For about twenty years, beginning in 1900, Professor Edward David Jones (Ohio Wesleyan '92, Ph.D. Wisconsin '95) taught many of the courses in commerce. Durand William Springer (Albion '86, A. M. Michigan '24) in 1901 began the first instruction in accounting. He became a leader in organizing societies of qualified public accountants and for many years was regarded as the dean of certified public accountants in Michigan. Professor David Friday ('08), to become famous in later years as a federal research and consulting economist, took over the accounting work in 1911 and succeeded in giving it widespread popularity. For many years the elections in the various accounting courses outnumbered all other courses in the department with the single exception of the introductory course, Principles of Economics. Among the instructors who served under Friday in the work and who became distinguished in the field were Martin J. Shugrue ('13) and Russell Alger Stevenson ('13, Ph.D. '19, LL.D. '41). Henry Rottschaefer (Hope '09, J.D. Michigan '15, S. J. D. Harvard '16) was an instructor for several years and assisted Professor Isaiah Leo Sharfman (Harvard '07, LL.B. ibid. '10) in the commercial law courses. Fred E. Clark (Albion '12, Ph.D. Illinois '16) later took over Professor Jones's courses, Business Organization and Management, and Marketing. After 1919 these courses were given by Professor Clare Elmer Griffin (Albion '14, Ph.D. Illinois '18).
It is common in universities for undergraduate work in economics to lead eventually to a demand for courses having a direct and practical application Page 1067to business. To meet this demand courses are added from time to time, and in this way a curriculum grows up which does not take into consideration the program as a whole. Furthermore, the popularity among undergraduates of the more practical courses has had a tendency to draw students away from the study of economics as a social science.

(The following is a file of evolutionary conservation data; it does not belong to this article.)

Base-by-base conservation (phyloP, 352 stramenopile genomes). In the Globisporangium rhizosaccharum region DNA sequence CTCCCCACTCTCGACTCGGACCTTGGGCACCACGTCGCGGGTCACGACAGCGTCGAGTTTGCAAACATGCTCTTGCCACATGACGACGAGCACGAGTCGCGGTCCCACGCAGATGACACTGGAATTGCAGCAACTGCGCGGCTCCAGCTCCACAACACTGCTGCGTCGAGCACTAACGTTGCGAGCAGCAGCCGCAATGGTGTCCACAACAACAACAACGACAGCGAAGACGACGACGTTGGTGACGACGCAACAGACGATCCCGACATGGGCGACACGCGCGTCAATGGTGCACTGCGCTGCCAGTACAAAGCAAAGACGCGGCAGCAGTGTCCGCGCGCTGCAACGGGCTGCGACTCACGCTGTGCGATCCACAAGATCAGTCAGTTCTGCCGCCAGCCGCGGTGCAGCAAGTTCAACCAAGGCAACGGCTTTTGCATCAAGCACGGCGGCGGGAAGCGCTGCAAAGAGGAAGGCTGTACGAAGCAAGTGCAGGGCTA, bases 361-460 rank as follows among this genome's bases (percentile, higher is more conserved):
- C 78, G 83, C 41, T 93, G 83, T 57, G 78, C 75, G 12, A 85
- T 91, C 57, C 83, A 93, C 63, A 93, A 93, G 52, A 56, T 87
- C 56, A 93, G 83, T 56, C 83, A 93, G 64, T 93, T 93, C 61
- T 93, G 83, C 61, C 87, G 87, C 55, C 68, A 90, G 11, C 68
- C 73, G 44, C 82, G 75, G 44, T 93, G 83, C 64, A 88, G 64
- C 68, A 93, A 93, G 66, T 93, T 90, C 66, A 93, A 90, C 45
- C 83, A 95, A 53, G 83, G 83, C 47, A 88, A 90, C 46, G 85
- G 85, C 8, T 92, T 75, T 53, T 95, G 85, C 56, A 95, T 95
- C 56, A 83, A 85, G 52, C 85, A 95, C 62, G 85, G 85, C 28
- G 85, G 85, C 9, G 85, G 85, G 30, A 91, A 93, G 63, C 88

Enrollment in the Department of Economics for courses now given in the School increased greatly in the decade preceding the establishment of the School: 1914-15, 950 students; 1919-20, 1,383 students; 1923-24, 1,440 students. The greatly increased enrollment in commerce in the years immediately following World War I resulted in the organization of a separate School of Business Administration, which put into concrete form a recognition of the growing differentiation in objective between economics and business, to the advantage of both.
Schools devoted primarily to business subjects were already numerous in leading American universities. The Wharton School of Finance and Commerce at the University of Pennsylvania, established in 1881, was the first separate college or school devoted primarily to the teaching of business courses. The development was slow in the early years, the University of California alone setting up a separate curriculum of this character before 1900. In 1900 the Amos Tuck School of Administration and Finance was established at Dartmouth. In 1908 Harvard University established its Graduate School of Business Administration. For admission to this school a bachelor's degree from an accredited college or university was required.
In 1922 preliminary plans were made for the establishment of a separate school of business at Michigan. The merits of basing professional study on a liberal education were recognized. The constantly increasing influence of business leaders on economic, social, and political institutions served to emphasize the importance of a cultural background for the business leaders of the future. For these reasons the idea of establishing an undergraduate school of business was never given any serious consideration. The new school was to offer two years of work in business administration following work in liberal arts. The problem was to decide whether two, three, or four years of background in liberal arts were to be required. It was decided to follow the lead of the Amos Tuck School at Dartmouth, which required three years of collegiate preparation.
When Edmund Ezra Day (Dartmouth '05, Ph.D. Harvard '09, LL.D. Vermont '31), of Harvard, came to Michigan as Chairman of the Department of Economics in February, 1923, one of the problems with which he was primarily concerned was that of working out plans for the new school. Before joining the Harvard faculty Day had been a member of the teaching staff at Dartmouth and thus had had a first-hand opportunity to study the functioning of the Amos Tuck School there.